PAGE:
Government revs up latest wave of clean tech innovation funding

Autonomous vehicle developers and flying climate labs are set to be among the recipients of a new wave of government funding, announced yesterday as part of London Tech Week.

Building on its recently published Innovation Strategy, the government yesterday announced it is to invest over £743m over the coming years in a raft of emerging technologies, many of which are focused on curbing carbon emissions and environmental impacts.

The funding includes £481m over three years for the UKRI Infrastructure Fund to support the development of innovative new infrastructure projects; £118m for UKRI’s Accelerating Impact programme, which aims to help commercialise ideas developed by UK universities; and the launch of UKRI’s ISCF Commercialising Quantum Technologies Challenge, which will see winners receive £6m funding across 16 projects that help to realise a ‘quantum-enabled economy’.

“The incredible work of the Vaccine Taskforce, housed at my department during the pandemic, demonstrated that this country is home to some of the best scientists and innovators in the world,” said Business Secretary Kwasi Kwarteng.

“I’m immensely proud of the work we have done to support ground-breaking research so far, having confirmed £40bn in funding for R&D over the next three years and placing it at the very top of our agenda. London Tech Week itself is testament to that.

“And today, we’re announcing over £743m in investment – including in the latest quantum technologies, to ensure Britain has pole position in the global marketplace in a host of new areas.”

The new funding package also includes continued support for Innovate UK’s Fast Start competition, which provides a new series of Fast Start grants worth £30m to UK start-ups and entrepreneurs working to develop products, processes, and innovative services in key sectors such as healthcare and climate tech.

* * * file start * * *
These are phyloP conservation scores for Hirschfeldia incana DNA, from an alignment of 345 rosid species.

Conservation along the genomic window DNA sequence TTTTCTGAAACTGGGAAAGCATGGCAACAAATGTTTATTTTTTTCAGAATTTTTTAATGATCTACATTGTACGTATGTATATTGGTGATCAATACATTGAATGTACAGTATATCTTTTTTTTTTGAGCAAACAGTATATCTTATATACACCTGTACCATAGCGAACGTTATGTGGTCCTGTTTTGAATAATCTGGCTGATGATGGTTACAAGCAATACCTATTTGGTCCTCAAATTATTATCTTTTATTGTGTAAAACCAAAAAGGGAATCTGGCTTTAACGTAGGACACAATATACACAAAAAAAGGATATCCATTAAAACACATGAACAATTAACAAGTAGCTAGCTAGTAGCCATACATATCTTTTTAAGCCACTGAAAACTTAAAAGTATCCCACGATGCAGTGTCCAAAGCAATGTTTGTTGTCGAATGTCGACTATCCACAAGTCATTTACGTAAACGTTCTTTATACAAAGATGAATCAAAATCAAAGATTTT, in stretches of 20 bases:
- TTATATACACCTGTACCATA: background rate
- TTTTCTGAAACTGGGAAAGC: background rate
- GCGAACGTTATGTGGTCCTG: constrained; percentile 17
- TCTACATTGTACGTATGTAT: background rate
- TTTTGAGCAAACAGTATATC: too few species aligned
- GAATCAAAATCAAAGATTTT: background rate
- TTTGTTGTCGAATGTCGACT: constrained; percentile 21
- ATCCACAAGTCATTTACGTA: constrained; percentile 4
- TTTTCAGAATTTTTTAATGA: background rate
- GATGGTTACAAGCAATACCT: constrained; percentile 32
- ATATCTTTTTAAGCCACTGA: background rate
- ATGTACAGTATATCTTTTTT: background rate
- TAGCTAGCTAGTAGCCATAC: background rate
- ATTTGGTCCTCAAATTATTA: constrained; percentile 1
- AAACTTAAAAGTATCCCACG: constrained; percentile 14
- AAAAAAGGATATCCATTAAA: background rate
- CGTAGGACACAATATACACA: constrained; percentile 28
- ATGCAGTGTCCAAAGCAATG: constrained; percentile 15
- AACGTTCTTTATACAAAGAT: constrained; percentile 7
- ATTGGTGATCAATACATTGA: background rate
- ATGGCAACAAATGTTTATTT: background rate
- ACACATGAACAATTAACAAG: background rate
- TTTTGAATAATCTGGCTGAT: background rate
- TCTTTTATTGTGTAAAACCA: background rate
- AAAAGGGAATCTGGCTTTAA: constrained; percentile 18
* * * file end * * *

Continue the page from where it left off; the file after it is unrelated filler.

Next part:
And the government confirmed the continuation of UKRI’s Future Leader Fellowships, which see a further £100m funding round provided to support the commercialisation of new technologies developed in UK research environments.

Meanwhile, a new Enabling a Responsible AI Ecosystem programme, led by the Arts and Humanities Research Council (AHRC) and backed by £8.5m, aims to explore some of the ethical challenges associated with emerging AI technologies.

“We are living in a time of huge technological change,” said Science Minister George Freeman. “New technologies are creating new industries at a pace that would have been thought impossible, even 10 years ago. As a government, we must give our researchers and innovators the tools and the wherewithal to flourish.

“That’s why we’re announcing a record £743.5m package of investment into the technologies of tomorrow, putting entrepreneurs at the heart of our plans to help power our economy while tackling some of the world’s greatest challenges, and supporting our ambitions to make the UK a Science Superpower.”

The government also announced yesterday 84 winners from the previous round of Future Leader Fellowship funding, who will share £98m of funding to help them commercialise their technologies.

Winning innovations include plans for a fleet of self-driven satellites able to track and mitigate natural disasters and clogging-resistant permeable pavements that mitigate against the impacts of climate change and urbanisation-related flooding.

The announcements came on the same day as the government also launched its new Future of Freight plan, which aims to help curb the environmental impact of the haulage industry and encourage more people to work in the sector.

The strategy includes plans for a new Freight Energy Forum, led by both government and industry, that will be set up to help create a clear path to achieving net zero emissions and assessing the freight sector’s future energy and fuel needs, and a new £7m fund to help “decarbonise and digitalise the sector”.

“Funding could go towards initiatives like trialling hydrogen cranes to support decarbonisation or even testing low carbon fuels across the industry,” the Department for Transport said.

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